Young children read their parents' emotions. When you ask, "Honey, how would you like to go to Disney World?" your child will respond more to your smile and enthusiasm than to any notion of what Disney World is all about. The younger the child, the more this is true. From many preschoolers, you could elicit the same excitement by asking, "Honey, how would you like to go to Cambodia on a dogsled?"

So, is your happy fantasy of introducing your child to Disney magic a pipe dream? Not necessarily, but you have to be practical and open to reality testing. For example, would you increase the probability of a successful visit by waiting a couple of years? Is your child adventuresome enough to sample the variety of Disney World? Will your child have sufficient endurance and patience to cope with long lines and large crowds?

Recommendations for Making the Dream Come True

When planning a Disney World vacation with young children, consider:

Age Although Disney World's color and festivity excite all children, and specific attractions delight toddlers and preschoolers, Disney entertainment is generally oriented to older children and adults. Children should be a fairly mature seven years old to appreciate the Magic Kingdom and the Animal Kingdom, and a year or two older to get much out of Epcot or Disney-MGM Studios.

Our readers have an ongoing debate on how old a child should be or the ideal age to go to Disney World. A Waldwick, New Jersey, mother reports:

My kids, not in the least shy or clingy, were frightened of many attractions. I thought my six-year-old was the "perfect age" but quickly realized this was not the case. Disney makes even the most simple, child-friendly story into a major theatrical production, to the point where my kids couldn't associate their beloved movies to the attraction in front of them.

A Rockaway, New Jersey, mom writes:

You were absolutely right about young kids-I found myself re-reading your section "The Ecstasy and the Agony." Unfortunately, our experience was pure agony, with the exception of our hotel pool. It was the one and only thing our kids wanted to do. I planned this trip and saved for over a year and cried all week at the disappointment that our kids just wanted to swim.

A Dallas, Texas, dad says:

I must echo the thoughts of readers about parents who bring infants and toddlers to WDW. Are these people nuts? They should find a better way to waste their hard-earned vacation dollars. These children (and therefore their parents) cannot ride any of the best rides and won't remember the ones they do ride five minutes after they get off. It is tough enough walking these huge parks without pushing around one or more children in a stroller. My advice to these parents is to go to a nice beach, rest, let the kids play in the sand, spend less money, and come back in a few years. Disney World will still be there.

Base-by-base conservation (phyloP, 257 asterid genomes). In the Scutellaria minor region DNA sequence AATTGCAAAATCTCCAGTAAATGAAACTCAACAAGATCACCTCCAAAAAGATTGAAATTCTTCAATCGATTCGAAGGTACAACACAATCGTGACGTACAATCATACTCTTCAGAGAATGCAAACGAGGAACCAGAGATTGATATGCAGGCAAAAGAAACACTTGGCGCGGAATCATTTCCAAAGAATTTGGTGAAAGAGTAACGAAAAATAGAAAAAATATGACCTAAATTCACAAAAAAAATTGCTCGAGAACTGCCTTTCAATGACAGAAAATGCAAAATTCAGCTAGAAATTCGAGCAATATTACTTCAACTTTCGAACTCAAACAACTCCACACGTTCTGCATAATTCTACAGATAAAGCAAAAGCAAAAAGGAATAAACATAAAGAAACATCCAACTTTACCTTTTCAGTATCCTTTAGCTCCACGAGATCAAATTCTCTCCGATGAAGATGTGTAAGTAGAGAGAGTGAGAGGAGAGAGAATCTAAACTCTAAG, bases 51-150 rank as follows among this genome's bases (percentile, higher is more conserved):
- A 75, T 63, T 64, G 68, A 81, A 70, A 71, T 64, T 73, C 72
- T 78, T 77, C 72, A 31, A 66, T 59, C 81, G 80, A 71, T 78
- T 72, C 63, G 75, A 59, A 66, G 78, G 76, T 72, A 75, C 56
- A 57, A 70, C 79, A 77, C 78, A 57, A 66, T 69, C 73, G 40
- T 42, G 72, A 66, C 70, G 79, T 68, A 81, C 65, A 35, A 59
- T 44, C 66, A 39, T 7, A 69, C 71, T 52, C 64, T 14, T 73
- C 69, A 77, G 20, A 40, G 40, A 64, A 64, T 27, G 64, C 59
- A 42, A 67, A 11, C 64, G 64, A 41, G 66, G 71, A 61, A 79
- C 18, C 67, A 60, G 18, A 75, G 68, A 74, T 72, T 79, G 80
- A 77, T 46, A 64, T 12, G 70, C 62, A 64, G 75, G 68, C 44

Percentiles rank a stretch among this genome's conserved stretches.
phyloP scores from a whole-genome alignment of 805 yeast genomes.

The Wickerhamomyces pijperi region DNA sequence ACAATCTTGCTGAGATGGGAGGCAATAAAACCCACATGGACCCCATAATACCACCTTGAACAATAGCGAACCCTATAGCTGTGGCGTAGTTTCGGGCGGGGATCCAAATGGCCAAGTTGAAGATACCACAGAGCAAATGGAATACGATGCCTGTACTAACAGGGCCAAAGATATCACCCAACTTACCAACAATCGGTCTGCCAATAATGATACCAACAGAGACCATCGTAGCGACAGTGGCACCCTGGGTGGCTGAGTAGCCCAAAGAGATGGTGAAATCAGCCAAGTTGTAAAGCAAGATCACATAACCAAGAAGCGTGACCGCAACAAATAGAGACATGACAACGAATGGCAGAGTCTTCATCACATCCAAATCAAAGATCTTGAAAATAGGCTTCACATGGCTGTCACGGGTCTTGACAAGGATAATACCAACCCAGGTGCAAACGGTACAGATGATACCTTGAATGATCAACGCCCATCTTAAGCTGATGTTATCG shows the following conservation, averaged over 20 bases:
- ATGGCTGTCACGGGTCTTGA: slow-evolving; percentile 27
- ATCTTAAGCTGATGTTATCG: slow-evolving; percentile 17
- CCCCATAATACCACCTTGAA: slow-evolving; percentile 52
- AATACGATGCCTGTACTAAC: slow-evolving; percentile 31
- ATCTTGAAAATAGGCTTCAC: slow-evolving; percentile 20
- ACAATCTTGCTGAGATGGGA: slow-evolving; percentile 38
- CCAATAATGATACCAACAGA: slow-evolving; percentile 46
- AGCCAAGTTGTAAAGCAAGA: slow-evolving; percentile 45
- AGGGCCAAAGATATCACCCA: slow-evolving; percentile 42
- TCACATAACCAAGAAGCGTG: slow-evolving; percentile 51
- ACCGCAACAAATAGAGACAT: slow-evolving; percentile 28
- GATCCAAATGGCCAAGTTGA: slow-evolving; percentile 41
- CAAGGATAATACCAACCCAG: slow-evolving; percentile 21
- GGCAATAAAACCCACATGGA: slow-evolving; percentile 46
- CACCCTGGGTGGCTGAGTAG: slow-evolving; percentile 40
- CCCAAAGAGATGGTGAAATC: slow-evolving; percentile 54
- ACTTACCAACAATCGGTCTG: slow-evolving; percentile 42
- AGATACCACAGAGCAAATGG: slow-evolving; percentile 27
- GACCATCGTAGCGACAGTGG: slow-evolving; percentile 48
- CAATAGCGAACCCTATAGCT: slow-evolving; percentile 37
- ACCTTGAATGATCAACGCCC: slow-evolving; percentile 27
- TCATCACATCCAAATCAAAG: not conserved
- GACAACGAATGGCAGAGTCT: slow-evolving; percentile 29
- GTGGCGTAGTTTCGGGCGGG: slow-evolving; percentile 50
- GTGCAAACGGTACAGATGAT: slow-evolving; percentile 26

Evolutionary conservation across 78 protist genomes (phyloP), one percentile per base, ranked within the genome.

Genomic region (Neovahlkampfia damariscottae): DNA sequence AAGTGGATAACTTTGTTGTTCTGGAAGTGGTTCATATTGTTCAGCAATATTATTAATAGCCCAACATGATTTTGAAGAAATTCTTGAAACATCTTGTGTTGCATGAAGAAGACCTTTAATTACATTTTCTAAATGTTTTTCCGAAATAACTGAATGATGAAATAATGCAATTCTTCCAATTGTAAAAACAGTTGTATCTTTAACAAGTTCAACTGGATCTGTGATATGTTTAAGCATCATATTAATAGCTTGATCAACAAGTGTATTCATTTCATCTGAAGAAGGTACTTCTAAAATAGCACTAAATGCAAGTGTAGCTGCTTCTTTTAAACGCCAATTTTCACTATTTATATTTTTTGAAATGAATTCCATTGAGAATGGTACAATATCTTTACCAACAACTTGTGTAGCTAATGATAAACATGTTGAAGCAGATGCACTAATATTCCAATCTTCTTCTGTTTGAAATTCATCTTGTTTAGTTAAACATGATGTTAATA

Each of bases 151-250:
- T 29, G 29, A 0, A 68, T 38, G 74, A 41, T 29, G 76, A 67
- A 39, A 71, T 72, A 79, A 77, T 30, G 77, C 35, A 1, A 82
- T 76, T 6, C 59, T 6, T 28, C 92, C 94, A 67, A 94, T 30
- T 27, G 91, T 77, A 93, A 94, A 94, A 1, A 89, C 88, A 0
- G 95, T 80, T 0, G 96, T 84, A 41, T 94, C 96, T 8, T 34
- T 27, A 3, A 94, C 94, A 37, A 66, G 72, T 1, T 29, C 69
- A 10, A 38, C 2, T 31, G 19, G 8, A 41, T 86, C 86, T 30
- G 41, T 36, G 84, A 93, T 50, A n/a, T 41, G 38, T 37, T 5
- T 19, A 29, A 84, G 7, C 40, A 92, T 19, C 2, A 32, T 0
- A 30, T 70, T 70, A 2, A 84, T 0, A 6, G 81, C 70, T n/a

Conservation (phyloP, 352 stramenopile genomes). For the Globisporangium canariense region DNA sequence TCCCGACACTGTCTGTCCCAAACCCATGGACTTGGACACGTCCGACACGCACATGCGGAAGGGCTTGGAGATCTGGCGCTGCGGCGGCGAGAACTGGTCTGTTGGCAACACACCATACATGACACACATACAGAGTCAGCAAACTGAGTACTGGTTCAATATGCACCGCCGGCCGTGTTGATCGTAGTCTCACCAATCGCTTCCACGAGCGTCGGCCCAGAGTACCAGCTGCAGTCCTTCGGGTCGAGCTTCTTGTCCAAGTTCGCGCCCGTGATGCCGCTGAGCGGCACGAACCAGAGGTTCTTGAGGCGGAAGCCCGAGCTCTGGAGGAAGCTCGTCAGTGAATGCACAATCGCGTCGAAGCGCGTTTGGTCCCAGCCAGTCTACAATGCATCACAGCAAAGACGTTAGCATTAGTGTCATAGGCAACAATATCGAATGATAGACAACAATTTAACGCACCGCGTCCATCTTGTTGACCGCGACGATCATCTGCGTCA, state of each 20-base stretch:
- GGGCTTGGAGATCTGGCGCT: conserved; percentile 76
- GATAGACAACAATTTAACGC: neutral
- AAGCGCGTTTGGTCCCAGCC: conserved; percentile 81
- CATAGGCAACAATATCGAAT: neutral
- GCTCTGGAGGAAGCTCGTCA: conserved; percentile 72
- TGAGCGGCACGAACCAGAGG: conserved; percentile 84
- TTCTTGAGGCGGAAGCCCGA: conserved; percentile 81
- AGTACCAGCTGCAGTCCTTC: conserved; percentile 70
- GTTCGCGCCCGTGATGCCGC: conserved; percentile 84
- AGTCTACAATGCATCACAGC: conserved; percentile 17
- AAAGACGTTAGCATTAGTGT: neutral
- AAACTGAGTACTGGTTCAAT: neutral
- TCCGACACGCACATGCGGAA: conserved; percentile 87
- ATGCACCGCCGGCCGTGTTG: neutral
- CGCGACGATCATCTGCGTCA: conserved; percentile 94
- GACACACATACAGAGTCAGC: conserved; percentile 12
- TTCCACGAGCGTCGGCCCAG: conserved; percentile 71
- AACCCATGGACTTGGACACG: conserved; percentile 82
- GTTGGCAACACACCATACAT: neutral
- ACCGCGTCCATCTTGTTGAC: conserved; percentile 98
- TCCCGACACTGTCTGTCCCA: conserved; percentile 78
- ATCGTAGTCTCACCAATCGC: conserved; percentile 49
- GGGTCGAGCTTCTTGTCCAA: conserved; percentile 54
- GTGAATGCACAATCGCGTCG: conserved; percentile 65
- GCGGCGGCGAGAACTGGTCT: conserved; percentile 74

A Lexington, Kentucky, couple agrees:

To the folks with kids in strollers ... Six years ago we carried an infant in a Snugli, pushed another child in a stroller, and carried the diaper bag from hell. This year, all were on their own foot power. What a difference. Those of you with preschoolers, please wait until they are older. The kids will have just as much fun and may even remember it when they are older. You will actually enjoy the trip instead of being a Grand Canyon pack mule.

But a Cleveland, Ohio, mother takes exception:

The best advice for parents with young kids is to remember for whom you are there and if possible accommodate the kids' need to do things again and again. I think you underestimate Disney's appeal to young children. Since we've gotten home my four-year-old has said "I don't want to live in Cleveland. I want to live at Disney World" at least five times a day.

Mental preparation is key, says a New York mother of two:

I disagree with what you say about toddlers being too young. My two-year-old had a great time! He loved the Animal Kingdom, the characters, and many of the rides. Even my seven-month-old enjoyed Disney World. He had a good time just looking at the colors and lights. As long as you understand that going with babies will take a little extra work, you can have a good time.... If one of my children was cranky, we just left.

A Lawrenceville, Georgia, mother of two toddlers advises maintaining the children's normal schedule:

The first day, we tried your suggestion about an early start, so we woke the children (ages four and two) and hurried them to get going. BAD IDEA with toddlers. This put them off schedule for naps and meals the rest of the day. It is best to let young ones stay on their regular schedule and see Disney at their own pace.

Finally, an Alabama woman encourages parents to be more open-minded about taking toddlers to Disney World:

Parents of toddlers, don't be afraid to bring your little ones! Ours absolutely loved it, and we have priceless photos and videos of our little ones and their grandparents with Mickey and the gang. For all those people in your book who complained about our little sweethearts crying, sorry, but we found your character-hogging, cursing, ill-mannered, cutting-in-line, screaming-in-our-ears-on-the-roller-coasters teens and preteens much more obnoxious.